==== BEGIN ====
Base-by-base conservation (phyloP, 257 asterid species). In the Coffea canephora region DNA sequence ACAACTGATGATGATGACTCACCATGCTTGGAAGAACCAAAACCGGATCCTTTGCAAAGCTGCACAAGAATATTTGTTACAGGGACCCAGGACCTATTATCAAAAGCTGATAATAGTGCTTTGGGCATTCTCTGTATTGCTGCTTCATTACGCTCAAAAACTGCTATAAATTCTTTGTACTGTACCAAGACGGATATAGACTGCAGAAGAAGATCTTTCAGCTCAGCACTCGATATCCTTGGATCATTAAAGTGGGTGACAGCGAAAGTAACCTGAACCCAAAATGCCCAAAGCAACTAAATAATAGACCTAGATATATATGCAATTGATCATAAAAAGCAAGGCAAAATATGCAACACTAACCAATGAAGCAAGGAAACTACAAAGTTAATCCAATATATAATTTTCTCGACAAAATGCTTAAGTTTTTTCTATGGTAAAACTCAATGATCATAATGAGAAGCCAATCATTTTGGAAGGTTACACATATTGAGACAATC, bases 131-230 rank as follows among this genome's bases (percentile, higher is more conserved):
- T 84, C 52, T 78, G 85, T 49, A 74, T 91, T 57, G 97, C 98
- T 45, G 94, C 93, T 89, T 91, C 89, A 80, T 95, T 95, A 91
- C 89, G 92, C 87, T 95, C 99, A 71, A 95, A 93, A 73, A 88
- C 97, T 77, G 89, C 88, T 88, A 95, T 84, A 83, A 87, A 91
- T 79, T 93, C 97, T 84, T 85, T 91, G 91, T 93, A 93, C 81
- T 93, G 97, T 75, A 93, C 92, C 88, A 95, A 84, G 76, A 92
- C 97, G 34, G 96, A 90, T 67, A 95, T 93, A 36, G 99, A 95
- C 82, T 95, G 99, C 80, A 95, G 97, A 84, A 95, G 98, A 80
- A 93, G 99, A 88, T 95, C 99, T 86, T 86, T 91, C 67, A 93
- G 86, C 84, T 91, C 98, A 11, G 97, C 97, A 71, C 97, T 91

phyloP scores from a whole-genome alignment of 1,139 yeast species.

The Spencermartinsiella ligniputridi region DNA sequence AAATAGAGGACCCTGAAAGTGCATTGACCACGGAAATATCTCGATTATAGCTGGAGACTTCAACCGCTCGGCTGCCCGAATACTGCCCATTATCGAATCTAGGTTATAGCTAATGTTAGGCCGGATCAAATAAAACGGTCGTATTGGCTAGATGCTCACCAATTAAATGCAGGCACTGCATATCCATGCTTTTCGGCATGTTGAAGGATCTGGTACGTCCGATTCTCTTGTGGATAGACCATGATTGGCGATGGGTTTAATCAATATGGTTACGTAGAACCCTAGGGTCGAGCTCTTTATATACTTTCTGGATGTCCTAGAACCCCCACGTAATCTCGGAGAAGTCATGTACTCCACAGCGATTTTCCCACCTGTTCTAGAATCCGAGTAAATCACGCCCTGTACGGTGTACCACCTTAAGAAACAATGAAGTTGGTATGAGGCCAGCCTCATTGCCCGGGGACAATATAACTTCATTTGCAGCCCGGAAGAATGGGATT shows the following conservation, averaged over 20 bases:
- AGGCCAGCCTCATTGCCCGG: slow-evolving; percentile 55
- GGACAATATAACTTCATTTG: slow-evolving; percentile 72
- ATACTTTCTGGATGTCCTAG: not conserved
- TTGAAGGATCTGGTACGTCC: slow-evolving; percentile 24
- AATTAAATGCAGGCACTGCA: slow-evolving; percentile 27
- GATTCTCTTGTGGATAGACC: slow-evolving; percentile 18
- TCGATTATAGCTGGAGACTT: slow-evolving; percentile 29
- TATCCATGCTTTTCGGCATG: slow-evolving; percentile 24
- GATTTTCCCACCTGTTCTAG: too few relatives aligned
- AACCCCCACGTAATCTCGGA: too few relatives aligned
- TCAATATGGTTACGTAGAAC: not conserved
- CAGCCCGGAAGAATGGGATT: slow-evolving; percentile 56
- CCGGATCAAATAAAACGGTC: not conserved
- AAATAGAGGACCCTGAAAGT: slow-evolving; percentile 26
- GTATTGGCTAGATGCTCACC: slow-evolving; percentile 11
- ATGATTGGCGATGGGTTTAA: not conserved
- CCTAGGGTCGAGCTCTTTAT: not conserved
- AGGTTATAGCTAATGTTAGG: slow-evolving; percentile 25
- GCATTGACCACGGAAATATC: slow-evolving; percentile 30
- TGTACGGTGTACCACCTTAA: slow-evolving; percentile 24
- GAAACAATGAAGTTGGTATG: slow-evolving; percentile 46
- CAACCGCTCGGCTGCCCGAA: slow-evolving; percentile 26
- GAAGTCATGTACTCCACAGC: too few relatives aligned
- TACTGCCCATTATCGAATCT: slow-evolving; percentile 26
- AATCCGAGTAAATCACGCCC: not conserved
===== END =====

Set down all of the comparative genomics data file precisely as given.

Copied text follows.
Base-by-base conservation (phyloP, 257 asterid species). In the Coffea canephora region DNA sequence ACAACTGATGATGATGACTCACCATGCTTGGAAGAACCAAAACCGGATCCTTTGCAAAGCTGCACAAGAATATTTGTTACAGGGACCCAGGACCTATTATCAAAAGCTGATAATAGTGCTTTGGGCATTCTCTGTATTGCTGCTTCATTACGCTCAAAAACTGCTATAAATTCTTTGTACTGTACCAAGACGGATATAGACTGCAGAAGAAGATCTTTCAGCTCAGCACTCGATATCCTTGGATCATTAAAGTGGGTGACAGCGAAAGTAACCTGAACCCAAAATGCCCAAAGCAACTAAATAATAGACCTAGATATATATGCAATTGATCATAAAAAGCAAGGCAAAATATGCAACACTAACCAATGAAGCAAGGAAACTACAAAGTTAATCCAATATATAATTTTCTCGACAAAATGCTTAAGTTTTTTCTATGGTAAAACTCAATGATCATAATGAGAAGCCAATCATTTTGGAAGGTTACACATATTGAGACAATC, bases 131-230 rank as follows among this genome's bases (percentile, higher is more conserved):
- T 84, C 52, T 78, G 85, T 49, A 74, T 91, T 57, G 97, C 98
- T 45, G 94, C 93, T 89, T 91, C 89, A 80, T 95, T 95, A 91
- C 89, G 92, C 87, T 95, C 99, A 71, A 95, A 93, A 73, A 88
- C 97, T 77, G 89, C 88, T 88, A 95, T 84, A 83, A 87, A 91
- T 79, T 93, C 97, T 84, T 85, T 91, G 91, T 93, A 93, C 81
- T 93, G 97, T 75, A 93, C 92, C 88, A 95, A 84, G 76, A 92
- C 97, G 34, G 96, A 90, T 67, A 95, T 93, A 36, G 99, A 95
- C 82, T 95, G 99, C 80, A 95, G 97, A 84, A 95, G 98, A 80
- A 93, G 99, A 88, T 95, C 99, T 86, T 86, T 91, C 67, A 93
- G 86, C 84, T 91, C 98, A 11, G 97, C 97, A 71, C 97, T 91

phyloP scores from a whole-genome alignment of 1,139 yeast species.

The Spencermartinsiella ligniputridi region DNA sequence AAATAGAGGACCCTGAAAGTGCATTGACCACGGAAATATCTCGATTATAGCTGGAGACTTCAACCGCTCGGCTGCCCGAATACTGCCCATTATCGAATCTAGGTTATAGCTAATGTTAGGCCGGATCAAATAAAACGGTCGTATTGGCTAGATGCTCACCAATTAAATGCAGGCACTGCATATCCATGCTTTTCGGCATGTTGAAGGATCTGGTACGTCCGATTCTCTTGTGGATAGACCATGATTGGCGATGGGTTTAATCAATATGGTTACGTAGAACCCTAGGGTCGAGCTCTTTATATACTTTCTGGATGTCCTAGAACCCCCACGTAATCTCGGAGAAGTCATGTACTCCACAGCGATTTTCCCACCTGTTCTAGAATCCGAGTAAATCACGCCCTGTACGGTGTACCACCTTAAGAAACAATGAAGTTGGTATGAGGCCAGCCTCATTGCCCGGGGACAATATAACTTCATTTGCAGCCCGGAAGAATGGGATT shows the following conservation, averaged over 20 bases:
- AGGCCAGCCTCATTGCCCGG: slow-evolving; percentile 55
- GGACAATATAACTTCATTTG: slow-evolving; percentile 72
- ATACTTTCTGGATGTCCTAG: not conserved
- TTGAAGGATCTGGTACGTCC: slow-evolving; percentile 24
- AATTAAATGCAGGCACTGCA: slow-evolving; percentile 27
- GATTCTCTTGTGGATAGACC: slow-evolving; percentile 18
- TCGATTATAGCTGGAGACTT: slow-evolving; percentile 29
- TATCCATGCTTTTCGGCATG: slow-evolving; percentile 24
- GATTTTCCCACCTGTTCTAG: too few relatives aligned
- AACCCCCACGTAATCTCGGA: too few relatives aligned
- TCAATATGGTTACGTAGAAC: not conserved
- CAGCCCGGAAGAATGGGATT: slow-evolving; percentile 56
- CCGGATCAAATAAAACGGTC: not conserved
- AAATAGAGGACCCTGAAAGT: slow-evolving; percentile 26
- GTATTGGCTAGATGCTCACC: slow-evolving; percentile 11
- ATGATTGGCGATGGGTTTAA: not conserved
- CCTAGGGTCGAGCTCTTTAT: not conserved
- AGGTTATAGCTAATGTTAGG: slow-evolving; percentile 25
- GCATTGACCACGGAAATATC: slow-evolving; percentile 30
- TGTACGGTGTACCACCTTAA: slow-evolving; percentile 24
- GAAACAATGAAGTTGGTATG: slow-evolving; percentile 46
- CAACCGCTCGGCTGCCCGAA: slow-evolving; percentile 26
- GAAGTCATGTACTCCACAGC: too few relatives aligned
- TACTGCCCATTATCGAATCT: slow-evolving; percentile 26
- AATCCGAGTAAATCACGCCC: not conserved